A long walk can cause muscle strains and tiredness on your feet. The same goes with your car’s tyres. Years and long distances of driving make it older and worn out. The significant difference, however, is that your feet can recover after enough rest, but tyres retire and need replacements.
Old Tyres Should Retire
Tyres usually last long, unless they’re always beaten on rough roads. The problem with these is they can still do the job even when worn out. Regardless of being almost traction-less, as long as it’s not completely damaged, it can still roll. So, some people do not change their car tyres and put themselves at risk.
The tyre tread is the measure of a tyre’s age. The depth of the tyre tread decreases as it wears out. In worse scenarios, this can lead to delayed stop when braking, especially on wet roads.
Tyre failure on the road may actually result in serious damages. It can lead to loss of control as the tyres may slip. It can also inflate upon running even on just a small pointed object. A tyre problem is among the common reasons for stranded cars.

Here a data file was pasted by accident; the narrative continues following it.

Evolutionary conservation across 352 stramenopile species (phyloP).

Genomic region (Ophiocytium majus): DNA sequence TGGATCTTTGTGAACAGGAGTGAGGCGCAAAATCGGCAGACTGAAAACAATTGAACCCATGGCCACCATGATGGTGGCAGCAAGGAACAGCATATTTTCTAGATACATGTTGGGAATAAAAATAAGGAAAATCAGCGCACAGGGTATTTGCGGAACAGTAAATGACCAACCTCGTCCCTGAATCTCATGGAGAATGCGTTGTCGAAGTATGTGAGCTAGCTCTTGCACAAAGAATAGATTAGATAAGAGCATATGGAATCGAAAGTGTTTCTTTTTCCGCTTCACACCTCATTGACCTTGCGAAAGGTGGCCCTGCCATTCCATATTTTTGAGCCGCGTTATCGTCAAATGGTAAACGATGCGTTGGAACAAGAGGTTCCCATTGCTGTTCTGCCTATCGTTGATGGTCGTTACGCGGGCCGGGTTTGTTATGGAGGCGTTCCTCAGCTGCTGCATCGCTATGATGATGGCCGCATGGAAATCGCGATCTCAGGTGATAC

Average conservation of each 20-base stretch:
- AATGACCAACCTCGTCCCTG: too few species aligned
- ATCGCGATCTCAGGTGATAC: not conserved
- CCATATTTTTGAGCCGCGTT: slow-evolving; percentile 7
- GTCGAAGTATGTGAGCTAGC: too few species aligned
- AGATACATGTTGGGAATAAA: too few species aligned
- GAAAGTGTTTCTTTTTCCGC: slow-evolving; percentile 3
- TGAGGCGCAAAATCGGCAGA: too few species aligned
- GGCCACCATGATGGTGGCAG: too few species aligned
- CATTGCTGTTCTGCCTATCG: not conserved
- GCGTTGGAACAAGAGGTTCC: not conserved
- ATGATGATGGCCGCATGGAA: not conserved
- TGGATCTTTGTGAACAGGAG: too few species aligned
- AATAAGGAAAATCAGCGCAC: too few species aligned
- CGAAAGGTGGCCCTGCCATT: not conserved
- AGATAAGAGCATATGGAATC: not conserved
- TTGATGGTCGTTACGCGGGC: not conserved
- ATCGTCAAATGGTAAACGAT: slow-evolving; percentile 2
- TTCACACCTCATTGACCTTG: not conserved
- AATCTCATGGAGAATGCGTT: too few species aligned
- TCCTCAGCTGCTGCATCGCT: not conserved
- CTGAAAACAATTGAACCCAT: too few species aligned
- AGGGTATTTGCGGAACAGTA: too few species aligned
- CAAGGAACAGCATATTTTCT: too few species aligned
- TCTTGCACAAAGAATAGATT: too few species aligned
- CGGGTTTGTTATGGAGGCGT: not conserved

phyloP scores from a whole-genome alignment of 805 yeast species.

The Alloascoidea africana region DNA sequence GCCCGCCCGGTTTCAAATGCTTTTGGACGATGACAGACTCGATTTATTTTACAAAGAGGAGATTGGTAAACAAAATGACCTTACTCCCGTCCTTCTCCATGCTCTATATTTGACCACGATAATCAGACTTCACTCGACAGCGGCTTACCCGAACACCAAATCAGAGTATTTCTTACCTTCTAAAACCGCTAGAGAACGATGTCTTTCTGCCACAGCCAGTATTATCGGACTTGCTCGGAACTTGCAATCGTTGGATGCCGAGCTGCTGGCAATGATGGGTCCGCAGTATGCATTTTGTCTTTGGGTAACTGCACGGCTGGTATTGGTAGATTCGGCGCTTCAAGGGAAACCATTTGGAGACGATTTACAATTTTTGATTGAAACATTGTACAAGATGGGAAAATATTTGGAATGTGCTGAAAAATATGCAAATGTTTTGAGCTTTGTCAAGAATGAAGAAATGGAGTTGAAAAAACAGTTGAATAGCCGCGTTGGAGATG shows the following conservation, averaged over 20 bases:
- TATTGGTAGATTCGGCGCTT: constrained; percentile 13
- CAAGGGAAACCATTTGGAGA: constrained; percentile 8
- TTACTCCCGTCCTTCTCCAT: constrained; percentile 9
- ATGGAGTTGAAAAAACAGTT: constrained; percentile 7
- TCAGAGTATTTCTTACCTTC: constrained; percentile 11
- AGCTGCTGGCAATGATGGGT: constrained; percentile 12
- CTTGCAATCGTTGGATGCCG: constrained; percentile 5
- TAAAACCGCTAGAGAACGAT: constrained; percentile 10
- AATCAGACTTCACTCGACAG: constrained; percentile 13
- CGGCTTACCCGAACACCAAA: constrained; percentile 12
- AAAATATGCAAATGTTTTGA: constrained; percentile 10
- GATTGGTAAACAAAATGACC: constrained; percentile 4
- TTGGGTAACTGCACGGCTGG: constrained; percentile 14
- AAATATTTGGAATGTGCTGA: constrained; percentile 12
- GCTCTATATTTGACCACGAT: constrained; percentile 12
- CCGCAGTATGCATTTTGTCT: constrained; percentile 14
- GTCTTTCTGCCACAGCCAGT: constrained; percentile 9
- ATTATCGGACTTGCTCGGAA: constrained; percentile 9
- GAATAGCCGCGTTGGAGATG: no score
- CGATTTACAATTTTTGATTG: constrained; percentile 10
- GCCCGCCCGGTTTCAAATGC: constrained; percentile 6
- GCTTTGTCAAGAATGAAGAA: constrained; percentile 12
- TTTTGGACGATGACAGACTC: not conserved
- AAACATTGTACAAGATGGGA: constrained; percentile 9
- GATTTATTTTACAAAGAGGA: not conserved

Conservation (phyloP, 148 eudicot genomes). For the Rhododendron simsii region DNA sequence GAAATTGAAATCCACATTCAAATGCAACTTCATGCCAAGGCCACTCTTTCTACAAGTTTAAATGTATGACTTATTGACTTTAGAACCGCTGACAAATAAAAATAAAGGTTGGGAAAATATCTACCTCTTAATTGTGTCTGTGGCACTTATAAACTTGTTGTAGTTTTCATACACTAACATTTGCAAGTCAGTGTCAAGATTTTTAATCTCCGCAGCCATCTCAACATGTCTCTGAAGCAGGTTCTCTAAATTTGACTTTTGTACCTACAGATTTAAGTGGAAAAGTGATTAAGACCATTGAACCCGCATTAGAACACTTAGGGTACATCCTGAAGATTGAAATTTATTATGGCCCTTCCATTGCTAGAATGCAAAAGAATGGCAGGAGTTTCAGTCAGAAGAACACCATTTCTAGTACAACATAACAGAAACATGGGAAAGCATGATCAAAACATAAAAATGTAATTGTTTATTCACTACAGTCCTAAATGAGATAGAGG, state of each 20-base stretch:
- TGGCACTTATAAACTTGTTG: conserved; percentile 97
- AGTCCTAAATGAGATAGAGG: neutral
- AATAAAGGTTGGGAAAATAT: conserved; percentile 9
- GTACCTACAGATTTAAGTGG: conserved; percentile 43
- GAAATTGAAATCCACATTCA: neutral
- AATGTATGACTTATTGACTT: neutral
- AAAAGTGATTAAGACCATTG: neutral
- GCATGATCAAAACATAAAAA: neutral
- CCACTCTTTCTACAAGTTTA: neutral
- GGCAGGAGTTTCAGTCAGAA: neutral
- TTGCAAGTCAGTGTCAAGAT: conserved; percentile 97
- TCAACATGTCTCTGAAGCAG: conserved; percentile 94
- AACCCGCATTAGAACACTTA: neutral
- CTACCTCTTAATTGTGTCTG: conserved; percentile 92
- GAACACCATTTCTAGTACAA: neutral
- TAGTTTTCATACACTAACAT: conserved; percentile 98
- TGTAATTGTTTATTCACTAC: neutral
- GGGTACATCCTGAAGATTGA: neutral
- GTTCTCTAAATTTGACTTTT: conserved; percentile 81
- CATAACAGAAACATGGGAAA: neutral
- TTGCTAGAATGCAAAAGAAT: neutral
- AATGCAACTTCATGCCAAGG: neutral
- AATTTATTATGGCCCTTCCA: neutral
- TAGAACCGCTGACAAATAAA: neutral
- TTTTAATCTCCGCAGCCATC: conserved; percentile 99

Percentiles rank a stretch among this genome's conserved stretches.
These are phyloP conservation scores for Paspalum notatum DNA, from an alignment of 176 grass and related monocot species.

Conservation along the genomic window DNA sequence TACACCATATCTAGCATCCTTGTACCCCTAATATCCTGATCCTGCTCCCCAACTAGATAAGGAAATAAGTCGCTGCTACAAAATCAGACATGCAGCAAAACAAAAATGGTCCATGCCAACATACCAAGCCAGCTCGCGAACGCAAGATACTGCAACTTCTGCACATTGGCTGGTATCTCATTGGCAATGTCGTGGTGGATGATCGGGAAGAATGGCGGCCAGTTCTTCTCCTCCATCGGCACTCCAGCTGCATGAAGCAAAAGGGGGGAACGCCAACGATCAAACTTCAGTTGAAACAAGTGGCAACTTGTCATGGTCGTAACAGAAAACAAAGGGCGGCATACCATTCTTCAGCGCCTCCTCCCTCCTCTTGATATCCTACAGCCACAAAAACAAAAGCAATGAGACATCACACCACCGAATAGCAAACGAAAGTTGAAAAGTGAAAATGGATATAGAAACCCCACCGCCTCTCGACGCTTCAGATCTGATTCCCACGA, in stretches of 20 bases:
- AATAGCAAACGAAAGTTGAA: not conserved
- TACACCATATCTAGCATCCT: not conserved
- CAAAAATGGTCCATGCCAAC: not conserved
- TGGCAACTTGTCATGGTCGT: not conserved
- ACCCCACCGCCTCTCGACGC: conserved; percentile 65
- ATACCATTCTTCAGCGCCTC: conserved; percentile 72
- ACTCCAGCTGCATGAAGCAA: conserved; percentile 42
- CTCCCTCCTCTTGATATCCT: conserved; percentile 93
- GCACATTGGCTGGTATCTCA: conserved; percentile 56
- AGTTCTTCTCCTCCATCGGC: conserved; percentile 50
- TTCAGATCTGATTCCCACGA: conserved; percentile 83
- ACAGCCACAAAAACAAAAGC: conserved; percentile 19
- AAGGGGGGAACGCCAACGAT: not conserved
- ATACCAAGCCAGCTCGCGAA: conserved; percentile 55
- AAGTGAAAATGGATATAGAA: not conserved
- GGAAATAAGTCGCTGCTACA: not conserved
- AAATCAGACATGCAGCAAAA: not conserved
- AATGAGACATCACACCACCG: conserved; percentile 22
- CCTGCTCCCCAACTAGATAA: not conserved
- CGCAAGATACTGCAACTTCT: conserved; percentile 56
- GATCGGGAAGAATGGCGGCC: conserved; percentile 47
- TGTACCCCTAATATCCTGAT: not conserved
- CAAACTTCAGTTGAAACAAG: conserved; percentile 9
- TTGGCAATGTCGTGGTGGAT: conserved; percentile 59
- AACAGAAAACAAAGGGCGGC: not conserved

The Deeper, The Better
In principle, your tyres’ grip of the road is equivalent to your control, too. It is always best to determine if your tyres are good enough for every road challenge. In terms of tyre tread, the deeper, the better.
New Zealand’s legal minimum tread depth is 1.5mm. But, it is better not to get to that point anymore. There is a method called The Penny Test used by Americans in checking treads. In New Zealand, the use of a 20-cent coin works the same. And the steps are simple.
Spot the tyre groove nearest to the middle. Next, insert a 20c coin by its bottom going between the tyre grooves. The edge of the coin is around 2mm from the number 20. If you see the whole number 20, then it means you are nearing 1.5mm. It’s a good time to consider changing your tyres.